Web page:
"I lost it all." Yeah, as you can probably guess, that line didn't go over too well with my mom. Following that up with the words "online" and "gambling" didn't do much to help my case either. So how am I still attending the University of Richmond? How did I weasel my way out of being berated for my mild addiction to sports betting? The answer is simple: CentSports.com.

CentSports is a free, online gambling Web site founded in 2007 by Texas A&M graduate Victor Palmer. Palmer created a place where sports fanatics, like myself, can attempt to string together miniscule bets into significant payouts. The Web site provides each user with 10 cents upon the creation of an account. From then on, you can wager on anything from basketball to NASCAR in pursuit of the $20 mark.

Once a better has $20 or more, they are eligible to a) compete in a bracket to cash-out their winnings, and b) receive envious glares from their friends. These payouts are funded by the site's advertisement money. More often than not, you'll plunge back to zero and be given a new 10 cents, leaving you mumbling about the upset of the century or swearing at your buddies for "forgetting to mention" that LeBron James was taking a night off to rest his ankle.

The secret to CentSports is not to view it as a way to make money. Although some people do cash-out, making profits of up to $635, I'm convinced they did this sometime in between fixing the NBA's financial troubles and convincing Brett Favre to retire. They just had some time to place a few bets before setting out to find the Holy Grail.

The reality is that CentSports is primarily a fun way to stay involved in the sports world. It gives you stakes in random games and a reason to keep track of all sports in general. We've all been there, flipping from game to game that we couldn't care less about on television, but these days are gone.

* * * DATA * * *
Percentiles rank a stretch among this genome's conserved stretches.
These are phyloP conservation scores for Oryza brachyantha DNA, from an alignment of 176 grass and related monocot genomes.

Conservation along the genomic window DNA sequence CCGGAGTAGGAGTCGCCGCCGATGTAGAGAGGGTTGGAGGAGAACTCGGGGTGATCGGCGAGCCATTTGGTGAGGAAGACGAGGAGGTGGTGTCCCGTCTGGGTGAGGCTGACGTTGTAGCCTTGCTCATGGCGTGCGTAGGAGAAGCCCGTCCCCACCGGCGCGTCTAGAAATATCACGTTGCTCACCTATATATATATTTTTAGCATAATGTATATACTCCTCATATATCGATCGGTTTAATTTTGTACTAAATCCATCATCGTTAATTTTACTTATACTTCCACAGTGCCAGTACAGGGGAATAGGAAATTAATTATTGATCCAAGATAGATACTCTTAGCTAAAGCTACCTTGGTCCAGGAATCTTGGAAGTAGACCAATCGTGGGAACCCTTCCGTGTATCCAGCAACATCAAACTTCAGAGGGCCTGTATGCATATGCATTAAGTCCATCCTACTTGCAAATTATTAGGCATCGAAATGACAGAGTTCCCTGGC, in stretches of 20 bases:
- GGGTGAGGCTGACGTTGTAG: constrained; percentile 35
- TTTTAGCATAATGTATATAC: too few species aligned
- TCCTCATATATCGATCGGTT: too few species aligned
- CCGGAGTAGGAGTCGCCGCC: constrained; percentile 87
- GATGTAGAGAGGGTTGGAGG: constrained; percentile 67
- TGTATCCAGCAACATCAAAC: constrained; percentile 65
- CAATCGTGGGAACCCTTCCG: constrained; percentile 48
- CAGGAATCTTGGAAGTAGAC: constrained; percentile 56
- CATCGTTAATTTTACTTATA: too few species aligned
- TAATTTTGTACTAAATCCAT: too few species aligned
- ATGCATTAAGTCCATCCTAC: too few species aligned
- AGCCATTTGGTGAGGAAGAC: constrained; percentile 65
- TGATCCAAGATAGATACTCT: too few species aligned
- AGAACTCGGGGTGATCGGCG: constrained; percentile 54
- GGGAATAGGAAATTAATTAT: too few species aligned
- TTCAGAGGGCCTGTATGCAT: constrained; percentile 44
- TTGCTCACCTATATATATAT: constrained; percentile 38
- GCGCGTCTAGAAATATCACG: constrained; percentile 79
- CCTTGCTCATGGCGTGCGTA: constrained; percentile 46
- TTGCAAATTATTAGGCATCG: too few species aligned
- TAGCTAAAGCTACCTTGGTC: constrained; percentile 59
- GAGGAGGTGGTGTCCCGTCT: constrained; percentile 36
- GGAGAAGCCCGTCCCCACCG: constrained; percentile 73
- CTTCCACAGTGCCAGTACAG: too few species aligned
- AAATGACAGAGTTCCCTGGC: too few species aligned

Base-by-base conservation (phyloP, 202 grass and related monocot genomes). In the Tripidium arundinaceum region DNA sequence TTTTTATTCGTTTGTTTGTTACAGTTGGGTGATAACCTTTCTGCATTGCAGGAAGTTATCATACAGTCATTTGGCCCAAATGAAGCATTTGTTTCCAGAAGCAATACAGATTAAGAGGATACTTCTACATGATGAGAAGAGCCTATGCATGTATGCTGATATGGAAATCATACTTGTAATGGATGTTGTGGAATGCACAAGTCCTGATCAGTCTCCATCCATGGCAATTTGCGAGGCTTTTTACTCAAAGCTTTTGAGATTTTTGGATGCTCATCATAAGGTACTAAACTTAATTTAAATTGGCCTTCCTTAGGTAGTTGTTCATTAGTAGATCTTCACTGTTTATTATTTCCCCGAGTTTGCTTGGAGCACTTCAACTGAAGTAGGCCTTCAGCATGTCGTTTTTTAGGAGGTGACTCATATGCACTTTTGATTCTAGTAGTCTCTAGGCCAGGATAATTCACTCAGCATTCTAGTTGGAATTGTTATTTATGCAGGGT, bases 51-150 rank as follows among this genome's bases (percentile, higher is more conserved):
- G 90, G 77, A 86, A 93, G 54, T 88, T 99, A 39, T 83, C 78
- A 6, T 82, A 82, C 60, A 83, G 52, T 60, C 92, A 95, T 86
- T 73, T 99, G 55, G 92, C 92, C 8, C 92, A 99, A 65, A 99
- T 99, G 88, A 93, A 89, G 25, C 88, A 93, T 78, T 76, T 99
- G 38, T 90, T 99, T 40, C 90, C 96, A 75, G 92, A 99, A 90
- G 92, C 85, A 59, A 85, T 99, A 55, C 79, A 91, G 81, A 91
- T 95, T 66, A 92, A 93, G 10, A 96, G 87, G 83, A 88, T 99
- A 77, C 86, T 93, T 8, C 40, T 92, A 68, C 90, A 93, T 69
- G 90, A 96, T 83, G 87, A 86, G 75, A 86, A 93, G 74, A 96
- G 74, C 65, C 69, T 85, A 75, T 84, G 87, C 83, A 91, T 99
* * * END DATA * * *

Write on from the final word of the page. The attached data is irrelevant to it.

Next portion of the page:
CentSports gives you a reason to watch and makes you an instant fan of random teams like the College of William & Mary or the Washington Capitals. Say your bracket's busted and your squad didn't make the Final Four this weekend; have no fear, CentSports.com is here. Drop a dime on Butler and make life interesting. In short, the Web site is pretty lame on its own, but it complements an interest in athletics nicely.

Don't get me wrong. You'll care about the money. In fact, be warned that the site does have a tendency to skew your conception of money. You'll pull over your car to pick up a nickel on the freeway or bet your friend a quarter to jump into the lake. People will inevitably ream you for crying over losing a dollar or for using your phone to follow Na Li's first round tennis match, let alone knowing who Na Li is in the first place. You'll learn to love Serena Williams and to hate inconsistent teams like the Utah Jazz.

Just last week, I saw one of my friends moping around. He looked like death. His shoulders were sunken and he probably hadn't showered all day. We were all concerned that something might have happened. Had his girlfriend dumped him? Had he failed an exam? No one wanted to break the ice and just ask, so we sat there on the couch hoping he'd bring it up. Finally he cracked, "Really Roger Federer? Marcos Baghdatis? I'm writing him a letter, he's got no business losing to him."

It all became clear. There's only one thing you can say during a time like this. "Damn you, Victor Palmer. I'm quitting CentSports." Then, after a long pause: "At least until baseball gets going."

So, when I said, "I lost it all," I'd really only lost $3, playing on house money. But let me tell you, it felt like it all. I'd earned those $3. After researching the spreads for Olympic curling and European rugby, that money became my lovechild. I watched it grow with pride and hid it passionately from my real girlfriend. Word to the wise, fellas: CentSports isn't helping anyone with the ladies. It's a fun way to capture the thrill of betting without the financial repercussions. In short, if you like sports, you'll like CentSports.

Contact staff writer Brenton Lewis at brenton.lewis@richmond.edu